We therefore ask you to accept a change to a license that is still Share-Alike but specifically written for databases and may better address concerns that you have. You will have the opportunity to tick a box that says you prefer "Public Domain". The new Contributor Terms also has an explicit mechanism for a 2/3 majority of active contributors to make changes to the license in the future.

2. Another Share-Alike license written for data. There isn't one. The Open Database License is the only one that is well developed. OpenStreetMap is the pioneer here.

3. Stay with the current license. Some of the community would like us to stay with the current license, arguing that the vague nature is good thing. It forces extremely strong Share-Alike provisions even if it stops many projects using our data. They also point out that ODbL is unproven, OpenStreetMap will be the first big user and that it is longer and more complexly written than the existing license.

In December 2009, OpenStreetMap Foundation members were asked whether they agreed or disagreed with a proposal to change the OpenStreetMap geodata license. 55% of eligible members voted, and 89% of those who voted have voted yes. Almost 49% of all eligible members have expressed their agreement to ODbL, and 6% have expressed their disagreement. Detailed results. The community created a for and against the OdbL license during the vote here:

What are the main differences between the old and the new license?

The old license is written for creative works such as text and photos. The new license is specifically written for data and databases.

The old license attempts to protect data using copyright law only. The new license attempts to protect data using copyright law, contract law and database rights. The protection offered by each varies around the world. Database rights, for example, are applicable in Europe but not in the USA.

Both licenses are “By Attribution” and “Share Alike”. You can read more about what these terms mean here: http://www.osmfoundation.org/wiki/License

However, there is one big Share-Alike difference between the old and new license. In the old license, if someone makes a map then they have to share the map under the same license, but they do not have to directly share any data they used to make the map. Under the new license, they can put a map under any license they like, provided that they share any data enhancements they have made to our data. The main reason for this is that maps can now be made with layers from incompatible data sources.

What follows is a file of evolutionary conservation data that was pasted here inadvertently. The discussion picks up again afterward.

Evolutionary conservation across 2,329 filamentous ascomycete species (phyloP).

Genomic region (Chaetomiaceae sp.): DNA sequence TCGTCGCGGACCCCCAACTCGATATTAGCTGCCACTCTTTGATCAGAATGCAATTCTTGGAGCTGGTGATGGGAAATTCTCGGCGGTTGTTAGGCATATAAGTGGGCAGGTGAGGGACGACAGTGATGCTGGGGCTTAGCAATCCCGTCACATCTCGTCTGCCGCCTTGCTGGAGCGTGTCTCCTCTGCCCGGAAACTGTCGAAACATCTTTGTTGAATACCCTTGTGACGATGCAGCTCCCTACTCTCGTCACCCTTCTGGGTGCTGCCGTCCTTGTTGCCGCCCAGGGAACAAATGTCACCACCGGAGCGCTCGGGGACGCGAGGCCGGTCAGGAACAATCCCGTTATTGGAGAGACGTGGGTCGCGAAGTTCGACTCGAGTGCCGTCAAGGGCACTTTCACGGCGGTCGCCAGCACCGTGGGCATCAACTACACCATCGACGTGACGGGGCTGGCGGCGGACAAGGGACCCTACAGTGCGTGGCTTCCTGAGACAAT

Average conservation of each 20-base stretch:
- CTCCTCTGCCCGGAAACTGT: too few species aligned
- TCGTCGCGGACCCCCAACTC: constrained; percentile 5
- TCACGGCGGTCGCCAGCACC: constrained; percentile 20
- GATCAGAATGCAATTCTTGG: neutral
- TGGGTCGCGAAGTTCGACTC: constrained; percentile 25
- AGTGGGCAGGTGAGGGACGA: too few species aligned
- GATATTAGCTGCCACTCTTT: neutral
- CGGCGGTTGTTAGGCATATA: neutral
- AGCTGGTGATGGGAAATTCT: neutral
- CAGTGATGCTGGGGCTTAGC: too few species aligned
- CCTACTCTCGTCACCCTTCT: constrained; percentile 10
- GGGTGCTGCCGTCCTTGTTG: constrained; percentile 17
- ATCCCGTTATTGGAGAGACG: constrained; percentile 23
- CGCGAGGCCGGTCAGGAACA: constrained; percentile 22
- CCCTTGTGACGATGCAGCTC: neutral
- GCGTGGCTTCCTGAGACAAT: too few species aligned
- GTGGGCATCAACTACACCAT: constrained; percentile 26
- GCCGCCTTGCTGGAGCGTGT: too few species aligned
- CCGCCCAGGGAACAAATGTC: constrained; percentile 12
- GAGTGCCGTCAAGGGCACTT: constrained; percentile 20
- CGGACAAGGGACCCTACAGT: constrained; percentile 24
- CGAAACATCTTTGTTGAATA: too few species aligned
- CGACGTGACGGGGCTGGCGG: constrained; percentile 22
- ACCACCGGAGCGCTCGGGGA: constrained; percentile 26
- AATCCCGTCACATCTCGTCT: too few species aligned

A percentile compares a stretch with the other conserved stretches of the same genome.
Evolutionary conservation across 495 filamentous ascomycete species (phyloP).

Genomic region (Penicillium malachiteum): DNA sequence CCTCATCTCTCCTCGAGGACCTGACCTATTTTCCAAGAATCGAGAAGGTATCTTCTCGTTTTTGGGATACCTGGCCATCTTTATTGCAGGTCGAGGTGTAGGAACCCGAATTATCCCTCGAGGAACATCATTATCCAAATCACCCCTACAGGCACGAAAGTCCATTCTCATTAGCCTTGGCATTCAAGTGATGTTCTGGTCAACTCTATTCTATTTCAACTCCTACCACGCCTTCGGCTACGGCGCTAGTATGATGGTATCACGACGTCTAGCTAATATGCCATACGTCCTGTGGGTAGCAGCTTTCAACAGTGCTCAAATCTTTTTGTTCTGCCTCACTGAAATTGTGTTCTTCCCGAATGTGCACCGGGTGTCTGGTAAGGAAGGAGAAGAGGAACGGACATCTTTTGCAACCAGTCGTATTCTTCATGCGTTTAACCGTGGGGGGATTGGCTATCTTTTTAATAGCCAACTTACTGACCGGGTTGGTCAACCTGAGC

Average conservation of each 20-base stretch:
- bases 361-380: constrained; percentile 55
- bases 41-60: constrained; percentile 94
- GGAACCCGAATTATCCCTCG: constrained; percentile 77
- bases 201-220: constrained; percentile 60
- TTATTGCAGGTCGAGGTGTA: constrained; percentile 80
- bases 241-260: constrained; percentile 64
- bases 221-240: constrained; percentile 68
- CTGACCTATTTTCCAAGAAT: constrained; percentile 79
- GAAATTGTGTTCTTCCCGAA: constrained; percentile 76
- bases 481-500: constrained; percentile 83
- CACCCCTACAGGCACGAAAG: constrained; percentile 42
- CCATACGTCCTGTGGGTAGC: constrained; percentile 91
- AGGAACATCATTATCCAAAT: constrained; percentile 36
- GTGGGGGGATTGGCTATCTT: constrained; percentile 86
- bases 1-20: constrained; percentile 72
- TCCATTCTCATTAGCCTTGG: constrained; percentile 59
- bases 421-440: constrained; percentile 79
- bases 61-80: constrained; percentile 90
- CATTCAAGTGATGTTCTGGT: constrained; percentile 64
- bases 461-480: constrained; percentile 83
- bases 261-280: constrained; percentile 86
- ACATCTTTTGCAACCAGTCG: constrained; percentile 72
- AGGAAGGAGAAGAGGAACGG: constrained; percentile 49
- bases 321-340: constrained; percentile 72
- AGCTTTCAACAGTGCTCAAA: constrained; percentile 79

In the old license, any question about the license would have to be asked to thousands of contributors. Under the new license, the Foundation is allowed by you to publish the complete dataset as a single licensor. If there is doubt whether OpenStreetMap data can be used for a particular project, the Foundation can be asked if it objects or not. The Foundation has set up a process called "Community Guidelines" to make sure that contributors are consulted and can help define any response made.

Can I trust the OpenStreetMap Foundation ?

The Foundation is "dedicated to encouraging the growth, development and distribution of free geospatial data and to providing geospatial data for anybody to use and share.", ( http://www.osmfoundation.org ).

But what happens if the Foundation is taken over by people with commercial interests?

  • You still own the rights to any data you contribute, not the Foundation. In the new Contributor Terms, you license the Foundation to publish the data for others to use and ONLY under a free and open license.
  • The Foundation is not allowed to take the data and release it under a commercial license.
  • If the Foundation fails to publish under only a free and open license, it has broken its contract with you. A copy of the existing data can be made and released by a different body.
  • If a change is made to another free and open license, it is active contributors who decide yes or no, not the Foundation.